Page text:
New South Wales in a region freed from blockages


A week-long blockade of towns in three regional towns in New South Wales (NSW) has been lifted, freeing 60,000 people from stay-at-home orders.

According to Health, New South Wales, orders placed on the Orange City Council, Blayney Shire Council, and Cabonne Shire Council areas will be lifted on Wednesday at 12:01 am, as scheduled.

The town was suddenly closed on July 20 after a Sydney delivery driver infected a local factory worker and attended multiple venues.

“No more COVID-19 infections have been detected in this area,” said NSW Health.

This occurred after a 6-week COVID-19 cluster in Greater Sydney, and NSW reached a new milestone with 172 new locally acquired COVID-19 cases from 24 hours to 8 pm Monday. Later, 27 cases will increase from Monday.

At least 79 of those people were active in the community for all or part of the infection period.

Prime Minister Gladys Berejikrian said two women in their 80s died in Sydney on Monday after infecting their family contacts, confirming that neither woman had been vaccinated.

“Many people have died because someone very close to them brought their illness home … I don’t want to see it anymore,” he said.

She again encouraged people to play according to the rules and be vaccinated to protect their friends and family.

Ten people died during the outbreak that began in mid-June. They include a 38-year-old woman with no existing condition.

The number of COVID-19 patients in hospital is increasing rapidly, currently 169, up from 156 in the last 24 hours.

About 46 people are in the intensive care unit, 19 of whom are ventilated.

Ms Berejiklian said the virus is now more prevalent in western Sydney than in southwestern Sydney.

A high-rise condominium in western Sydney was blocked by police guards to carry out a two-week quarantine after six COVID-19s were detected in three related households in the building.

Approximately 100 people living in a five-story 50-unit building have been examined after the first case was diagnosed in a Blacktown building resident on Monday.

Authorities said they were “extremely concerned” about the block, but so far they are unaware of infections in more than three households, said Jeremy McCanarty of NSW Health.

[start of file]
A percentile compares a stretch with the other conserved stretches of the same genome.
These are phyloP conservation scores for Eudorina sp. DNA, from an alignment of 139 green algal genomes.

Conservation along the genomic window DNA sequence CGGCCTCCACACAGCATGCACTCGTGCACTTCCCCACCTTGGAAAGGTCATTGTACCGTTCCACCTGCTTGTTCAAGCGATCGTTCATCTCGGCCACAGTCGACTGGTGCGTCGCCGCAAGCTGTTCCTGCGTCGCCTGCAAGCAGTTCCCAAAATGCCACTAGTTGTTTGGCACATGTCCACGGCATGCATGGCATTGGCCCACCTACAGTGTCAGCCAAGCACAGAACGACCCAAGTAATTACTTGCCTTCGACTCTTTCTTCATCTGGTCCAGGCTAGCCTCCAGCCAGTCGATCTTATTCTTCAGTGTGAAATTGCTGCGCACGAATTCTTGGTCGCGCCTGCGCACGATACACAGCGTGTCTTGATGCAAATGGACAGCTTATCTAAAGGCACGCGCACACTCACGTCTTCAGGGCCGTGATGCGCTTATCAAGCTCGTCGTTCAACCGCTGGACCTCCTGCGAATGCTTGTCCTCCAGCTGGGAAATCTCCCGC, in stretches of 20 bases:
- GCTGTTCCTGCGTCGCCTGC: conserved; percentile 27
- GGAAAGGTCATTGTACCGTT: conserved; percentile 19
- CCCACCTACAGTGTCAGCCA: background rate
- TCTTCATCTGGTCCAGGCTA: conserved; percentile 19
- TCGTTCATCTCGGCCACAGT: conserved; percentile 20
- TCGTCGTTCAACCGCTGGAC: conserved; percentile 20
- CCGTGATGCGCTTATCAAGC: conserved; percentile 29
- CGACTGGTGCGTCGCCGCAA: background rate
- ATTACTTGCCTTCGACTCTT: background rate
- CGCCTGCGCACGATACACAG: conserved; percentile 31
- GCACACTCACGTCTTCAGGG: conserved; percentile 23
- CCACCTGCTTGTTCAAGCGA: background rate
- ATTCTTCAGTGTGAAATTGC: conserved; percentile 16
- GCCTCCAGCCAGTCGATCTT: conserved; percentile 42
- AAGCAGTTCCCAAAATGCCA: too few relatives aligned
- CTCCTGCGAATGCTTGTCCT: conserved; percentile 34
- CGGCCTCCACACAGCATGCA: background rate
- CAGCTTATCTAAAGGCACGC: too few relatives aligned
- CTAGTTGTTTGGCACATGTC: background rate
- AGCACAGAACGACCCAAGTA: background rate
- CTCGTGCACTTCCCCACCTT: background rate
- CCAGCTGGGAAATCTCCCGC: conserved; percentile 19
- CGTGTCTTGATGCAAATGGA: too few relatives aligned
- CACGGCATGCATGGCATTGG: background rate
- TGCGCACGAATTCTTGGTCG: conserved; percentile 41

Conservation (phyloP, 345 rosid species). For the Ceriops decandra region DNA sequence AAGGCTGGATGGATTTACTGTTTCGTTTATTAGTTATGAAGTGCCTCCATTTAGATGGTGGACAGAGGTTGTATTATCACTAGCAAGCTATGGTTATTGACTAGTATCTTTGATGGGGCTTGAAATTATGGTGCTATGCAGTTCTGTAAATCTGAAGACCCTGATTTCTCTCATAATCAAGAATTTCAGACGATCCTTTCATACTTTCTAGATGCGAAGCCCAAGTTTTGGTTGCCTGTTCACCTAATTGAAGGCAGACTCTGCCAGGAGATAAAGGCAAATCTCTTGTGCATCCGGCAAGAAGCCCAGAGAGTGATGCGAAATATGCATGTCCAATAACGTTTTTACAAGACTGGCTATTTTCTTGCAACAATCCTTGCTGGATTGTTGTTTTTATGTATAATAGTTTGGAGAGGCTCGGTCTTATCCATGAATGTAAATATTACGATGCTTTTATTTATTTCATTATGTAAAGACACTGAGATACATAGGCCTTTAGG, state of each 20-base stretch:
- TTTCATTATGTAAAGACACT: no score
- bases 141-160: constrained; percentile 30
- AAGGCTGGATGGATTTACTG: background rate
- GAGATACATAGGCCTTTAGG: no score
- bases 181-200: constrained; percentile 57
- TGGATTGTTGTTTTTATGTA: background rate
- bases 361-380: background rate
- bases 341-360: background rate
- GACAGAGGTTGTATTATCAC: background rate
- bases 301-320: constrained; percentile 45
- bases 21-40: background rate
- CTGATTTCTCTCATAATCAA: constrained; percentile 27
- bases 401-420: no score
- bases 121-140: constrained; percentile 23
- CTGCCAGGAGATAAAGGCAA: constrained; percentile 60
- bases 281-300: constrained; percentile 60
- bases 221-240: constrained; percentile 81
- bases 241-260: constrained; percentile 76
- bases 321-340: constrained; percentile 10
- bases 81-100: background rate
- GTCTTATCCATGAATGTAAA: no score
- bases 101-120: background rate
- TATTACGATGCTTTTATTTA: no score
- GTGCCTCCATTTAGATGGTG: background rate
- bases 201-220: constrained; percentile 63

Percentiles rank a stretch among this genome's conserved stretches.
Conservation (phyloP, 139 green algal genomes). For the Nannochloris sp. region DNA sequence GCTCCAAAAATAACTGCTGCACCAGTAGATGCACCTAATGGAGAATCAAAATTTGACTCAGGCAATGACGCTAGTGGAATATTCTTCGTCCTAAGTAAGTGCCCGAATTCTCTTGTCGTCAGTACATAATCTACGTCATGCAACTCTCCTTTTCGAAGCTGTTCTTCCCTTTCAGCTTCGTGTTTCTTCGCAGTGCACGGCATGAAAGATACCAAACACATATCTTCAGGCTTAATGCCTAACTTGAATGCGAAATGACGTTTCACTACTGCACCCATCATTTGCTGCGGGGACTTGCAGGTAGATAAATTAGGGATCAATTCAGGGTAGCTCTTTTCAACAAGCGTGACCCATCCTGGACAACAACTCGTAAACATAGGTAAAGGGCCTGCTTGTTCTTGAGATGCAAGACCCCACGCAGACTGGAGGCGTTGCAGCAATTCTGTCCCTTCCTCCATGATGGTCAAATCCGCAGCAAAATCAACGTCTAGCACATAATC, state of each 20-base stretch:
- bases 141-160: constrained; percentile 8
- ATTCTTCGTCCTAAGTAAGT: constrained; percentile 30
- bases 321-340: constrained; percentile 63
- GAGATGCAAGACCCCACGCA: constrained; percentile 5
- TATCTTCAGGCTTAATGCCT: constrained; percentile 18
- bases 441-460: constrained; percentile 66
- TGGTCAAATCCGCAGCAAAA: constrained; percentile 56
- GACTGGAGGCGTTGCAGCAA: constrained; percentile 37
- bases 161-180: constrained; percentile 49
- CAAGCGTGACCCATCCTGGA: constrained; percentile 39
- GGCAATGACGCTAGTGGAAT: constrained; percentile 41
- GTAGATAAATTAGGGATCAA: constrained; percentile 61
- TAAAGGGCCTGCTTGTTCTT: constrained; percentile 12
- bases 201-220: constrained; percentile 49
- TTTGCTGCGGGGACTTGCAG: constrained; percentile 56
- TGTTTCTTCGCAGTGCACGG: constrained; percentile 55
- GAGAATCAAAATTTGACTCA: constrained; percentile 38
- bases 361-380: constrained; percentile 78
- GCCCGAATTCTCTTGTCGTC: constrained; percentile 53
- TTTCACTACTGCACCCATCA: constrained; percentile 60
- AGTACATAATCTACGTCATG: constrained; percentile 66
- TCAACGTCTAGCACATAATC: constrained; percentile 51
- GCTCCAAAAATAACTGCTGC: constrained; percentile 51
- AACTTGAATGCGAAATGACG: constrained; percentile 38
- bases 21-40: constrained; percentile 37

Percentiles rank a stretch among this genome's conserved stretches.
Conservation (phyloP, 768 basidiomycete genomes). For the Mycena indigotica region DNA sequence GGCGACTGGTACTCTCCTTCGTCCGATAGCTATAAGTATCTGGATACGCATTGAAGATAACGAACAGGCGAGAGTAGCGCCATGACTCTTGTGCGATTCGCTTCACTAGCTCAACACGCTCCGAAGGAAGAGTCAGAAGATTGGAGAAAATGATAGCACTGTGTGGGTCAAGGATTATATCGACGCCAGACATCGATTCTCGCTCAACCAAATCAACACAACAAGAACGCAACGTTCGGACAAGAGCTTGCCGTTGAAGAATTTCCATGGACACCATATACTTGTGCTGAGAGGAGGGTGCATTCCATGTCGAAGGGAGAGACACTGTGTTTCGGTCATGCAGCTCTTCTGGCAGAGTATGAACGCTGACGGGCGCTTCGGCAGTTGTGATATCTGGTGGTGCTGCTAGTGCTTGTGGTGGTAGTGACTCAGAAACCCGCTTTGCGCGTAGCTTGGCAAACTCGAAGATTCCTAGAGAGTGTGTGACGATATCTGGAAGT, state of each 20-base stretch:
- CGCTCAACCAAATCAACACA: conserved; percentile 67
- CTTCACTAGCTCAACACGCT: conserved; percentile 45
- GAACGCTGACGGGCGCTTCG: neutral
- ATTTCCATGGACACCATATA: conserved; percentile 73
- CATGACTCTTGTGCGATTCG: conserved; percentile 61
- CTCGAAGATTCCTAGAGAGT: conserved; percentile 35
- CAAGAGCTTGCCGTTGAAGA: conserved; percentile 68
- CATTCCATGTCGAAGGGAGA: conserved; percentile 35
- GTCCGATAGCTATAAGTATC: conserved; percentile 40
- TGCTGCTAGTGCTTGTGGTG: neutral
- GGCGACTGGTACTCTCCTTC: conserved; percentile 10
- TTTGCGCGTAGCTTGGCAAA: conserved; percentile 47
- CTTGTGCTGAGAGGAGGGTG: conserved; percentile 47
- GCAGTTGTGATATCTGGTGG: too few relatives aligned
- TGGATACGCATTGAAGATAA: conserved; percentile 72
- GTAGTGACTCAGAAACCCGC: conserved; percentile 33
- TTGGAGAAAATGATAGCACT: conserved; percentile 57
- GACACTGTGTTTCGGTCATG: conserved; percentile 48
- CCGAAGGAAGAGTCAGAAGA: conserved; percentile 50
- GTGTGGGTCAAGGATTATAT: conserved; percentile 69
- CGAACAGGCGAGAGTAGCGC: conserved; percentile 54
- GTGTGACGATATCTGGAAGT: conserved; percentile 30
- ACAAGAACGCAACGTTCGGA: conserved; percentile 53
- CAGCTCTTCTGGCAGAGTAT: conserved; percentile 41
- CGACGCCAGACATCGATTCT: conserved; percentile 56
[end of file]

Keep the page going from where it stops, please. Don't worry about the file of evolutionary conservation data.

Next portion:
All residents are considered intimate contact.

Authorities are working with residents to build controls to control infections and ensure their health and well-being.

“Food and other services, including daily welfare checks, are safely provided to residents during the 14-day quarantine period,” said Western Sydney Local Health District.

“Customized support services will be provided to all isolated residents as needed.”

One resident who has conducted negative tests so far said the building is surrounded by police, media camera crew, and security guards.

Blacktown is one of Sydney’s epicenters of COVID outbreaks, and non-essential workers cannot leave, even for work.

Two nurses and one student nurse working at Liverpool Hospital were also tested positive, as there are eight patients in the hospital. Patients transferred to Fairfield Hospital also tested positive.

A popular shopping center in southwestern Sydney has been worried by authorities after being listed as a close contact for 11 consecutive days.

According to Dr. McAnulty, several people from COVID-19 visited the Campsie Center shopping mall between July 14th and July 24th.

Greater Sydney and its surrounding areas have been blocked until at least July 30 as health officials fight to contain the outbreak of toxic Delta strains.

As soon as Wednesday, the Prime Minister promised to update what restrictions would apply after that date.

A complete list of NSW exposure sites can be found at